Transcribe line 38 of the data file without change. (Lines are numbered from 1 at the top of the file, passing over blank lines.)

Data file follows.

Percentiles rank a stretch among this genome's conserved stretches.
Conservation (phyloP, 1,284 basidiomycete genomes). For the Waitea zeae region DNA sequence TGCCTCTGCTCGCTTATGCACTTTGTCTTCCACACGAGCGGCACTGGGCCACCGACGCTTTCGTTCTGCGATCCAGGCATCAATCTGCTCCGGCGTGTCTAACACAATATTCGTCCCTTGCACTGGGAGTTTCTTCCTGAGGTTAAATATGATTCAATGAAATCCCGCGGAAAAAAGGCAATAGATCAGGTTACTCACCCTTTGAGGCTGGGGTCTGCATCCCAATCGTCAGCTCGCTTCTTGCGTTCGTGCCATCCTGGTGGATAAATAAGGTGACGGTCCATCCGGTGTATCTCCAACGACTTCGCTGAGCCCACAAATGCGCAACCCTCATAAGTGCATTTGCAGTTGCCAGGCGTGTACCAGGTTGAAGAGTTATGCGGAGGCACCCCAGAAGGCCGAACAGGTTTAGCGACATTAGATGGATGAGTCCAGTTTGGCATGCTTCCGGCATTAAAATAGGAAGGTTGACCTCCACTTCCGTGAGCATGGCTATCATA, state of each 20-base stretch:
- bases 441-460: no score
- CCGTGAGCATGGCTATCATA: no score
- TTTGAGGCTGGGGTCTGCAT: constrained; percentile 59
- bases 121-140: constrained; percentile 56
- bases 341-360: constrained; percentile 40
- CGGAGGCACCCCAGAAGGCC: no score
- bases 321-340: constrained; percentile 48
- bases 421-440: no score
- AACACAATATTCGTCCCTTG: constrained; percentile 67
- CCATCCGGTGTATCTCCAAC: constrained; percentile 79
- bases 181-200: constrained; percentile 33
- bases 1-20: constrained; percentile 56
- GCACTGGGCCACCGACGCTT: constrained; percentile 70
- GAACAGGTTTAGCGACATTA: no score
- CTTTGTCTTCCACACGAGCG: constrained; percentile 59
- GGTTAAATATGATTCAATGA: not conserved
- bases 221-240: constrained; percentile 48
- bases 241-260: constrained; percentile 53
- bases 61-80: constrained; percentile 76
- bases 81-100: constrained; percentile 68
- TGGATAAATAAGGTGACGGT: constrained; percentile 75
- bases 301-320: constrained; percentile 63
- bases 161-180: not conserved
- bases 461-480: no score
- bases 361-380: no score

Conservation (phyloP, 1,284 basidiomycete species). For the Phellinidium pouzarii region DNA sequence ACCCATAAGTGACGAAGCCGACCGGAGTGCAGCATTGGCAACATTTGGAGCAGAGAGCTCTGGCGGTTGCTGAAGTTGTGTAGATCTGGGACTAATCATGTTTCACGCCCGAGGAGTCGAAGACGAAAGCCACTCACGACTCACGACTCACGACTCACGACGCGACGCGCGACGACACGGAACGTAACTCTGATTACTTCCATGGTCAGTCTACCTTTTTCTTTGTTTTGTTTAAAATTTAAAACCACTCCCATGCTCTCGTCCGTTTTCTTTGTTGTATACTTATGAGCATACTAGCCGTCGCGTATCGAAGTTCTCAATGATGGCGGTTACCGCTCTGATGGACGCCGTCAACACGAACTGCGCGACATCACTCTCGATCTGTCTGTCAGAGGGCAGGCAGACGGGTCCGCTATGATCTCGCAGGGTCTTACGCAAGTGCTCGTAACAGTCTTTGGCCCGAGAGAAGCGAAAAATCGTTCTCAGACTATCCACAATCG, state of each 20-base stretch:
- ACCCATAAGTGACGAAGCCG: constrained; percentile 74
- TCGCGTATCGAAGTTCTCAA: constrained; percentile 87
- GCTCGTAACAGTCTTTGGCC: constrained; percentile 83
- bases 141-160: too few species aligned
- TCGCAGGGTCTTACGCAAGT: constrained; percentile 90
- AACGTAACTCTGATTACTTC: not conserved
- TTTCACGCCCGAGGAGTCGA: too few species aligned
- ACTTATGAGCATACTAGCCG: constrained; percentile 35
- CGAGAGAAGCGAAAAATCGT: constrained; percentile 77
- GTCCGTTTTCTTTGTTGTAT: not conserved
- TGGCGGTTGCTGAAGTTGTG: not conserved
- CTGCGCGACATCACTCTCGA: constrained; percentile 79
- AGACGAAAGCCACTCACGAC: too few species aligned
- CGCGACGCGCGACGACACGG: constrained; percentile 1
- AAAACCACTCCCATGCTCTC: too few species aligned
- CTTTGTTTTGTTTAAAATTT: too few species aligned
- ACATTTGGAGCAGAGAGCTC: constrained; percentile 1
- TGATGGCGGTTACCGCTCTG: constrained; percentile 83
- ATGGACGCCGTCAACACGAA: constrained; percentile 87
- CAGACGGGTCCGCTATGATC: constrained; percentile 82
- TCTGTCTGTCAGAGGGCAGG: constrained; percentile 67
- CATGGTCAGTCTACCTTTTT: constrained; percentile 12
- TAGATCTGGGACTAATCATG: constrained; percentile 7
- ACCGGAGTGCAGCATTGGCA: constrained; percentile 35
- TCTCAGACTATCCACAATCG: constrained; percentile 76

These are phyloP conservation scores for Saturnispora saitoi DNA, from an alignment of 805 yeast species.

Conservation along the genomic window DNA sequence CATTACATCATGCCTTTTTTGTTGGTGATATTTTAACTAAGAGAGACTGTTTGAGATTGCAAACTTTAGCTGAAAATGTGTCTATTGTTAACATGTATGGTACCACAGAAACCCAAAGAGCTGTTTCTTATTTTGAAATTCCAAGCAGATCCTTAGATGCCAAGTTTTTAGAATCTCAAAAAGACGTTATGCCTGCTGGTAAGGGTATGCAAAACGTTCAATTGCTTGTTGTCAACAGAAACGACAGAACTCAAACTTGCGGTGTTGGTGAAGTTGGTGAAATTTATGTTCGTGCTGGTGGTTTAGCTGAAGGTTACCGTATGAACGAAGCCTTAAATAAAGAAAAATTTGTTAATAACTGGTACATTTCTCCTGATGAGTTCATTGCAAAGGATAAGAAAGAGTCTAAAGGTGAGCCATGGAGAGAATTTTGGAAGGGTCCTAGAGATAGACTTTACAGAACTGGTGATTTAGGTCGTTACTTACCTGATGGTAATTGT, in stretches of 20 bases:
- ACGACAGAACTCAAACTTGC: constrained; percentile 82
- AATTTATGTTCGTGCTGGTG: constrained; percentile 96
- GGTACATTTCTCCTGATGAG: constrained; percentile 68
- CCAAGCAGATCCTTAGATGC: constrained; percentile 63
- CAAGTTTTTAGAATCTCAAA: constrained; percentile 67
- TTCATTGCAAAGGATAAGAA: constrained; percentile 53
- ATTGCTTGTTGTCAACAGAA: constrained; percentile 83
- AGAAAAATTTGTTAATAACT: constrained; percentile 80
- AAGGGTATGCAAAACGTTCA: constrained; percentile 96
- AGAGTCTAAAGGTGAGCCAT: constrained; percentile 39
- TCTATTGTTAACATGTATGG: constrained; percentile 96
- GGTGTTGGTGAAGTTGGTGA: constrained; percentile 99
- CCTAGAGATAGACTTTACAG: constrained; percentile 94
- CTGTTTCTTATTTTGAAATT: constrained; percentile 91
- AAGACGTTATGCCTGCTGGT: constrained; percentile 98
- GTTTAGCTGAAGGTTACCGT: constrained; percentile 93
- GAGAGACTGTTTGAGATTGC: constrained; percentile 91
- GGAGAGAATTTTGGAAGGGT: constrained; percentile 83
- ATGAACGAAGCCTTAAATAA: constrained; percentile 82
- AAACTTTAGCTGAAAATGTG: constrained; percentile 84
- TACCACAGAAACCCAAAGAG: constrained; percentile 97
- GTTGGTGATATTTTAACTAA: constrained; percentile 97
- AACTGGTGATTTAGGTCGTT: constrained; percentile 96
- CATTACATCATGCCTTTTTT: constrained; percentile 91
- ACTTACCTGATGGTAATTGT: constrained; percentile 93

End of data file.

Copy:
- GTCCGTTTTCTTTGTTGTAT: not conserved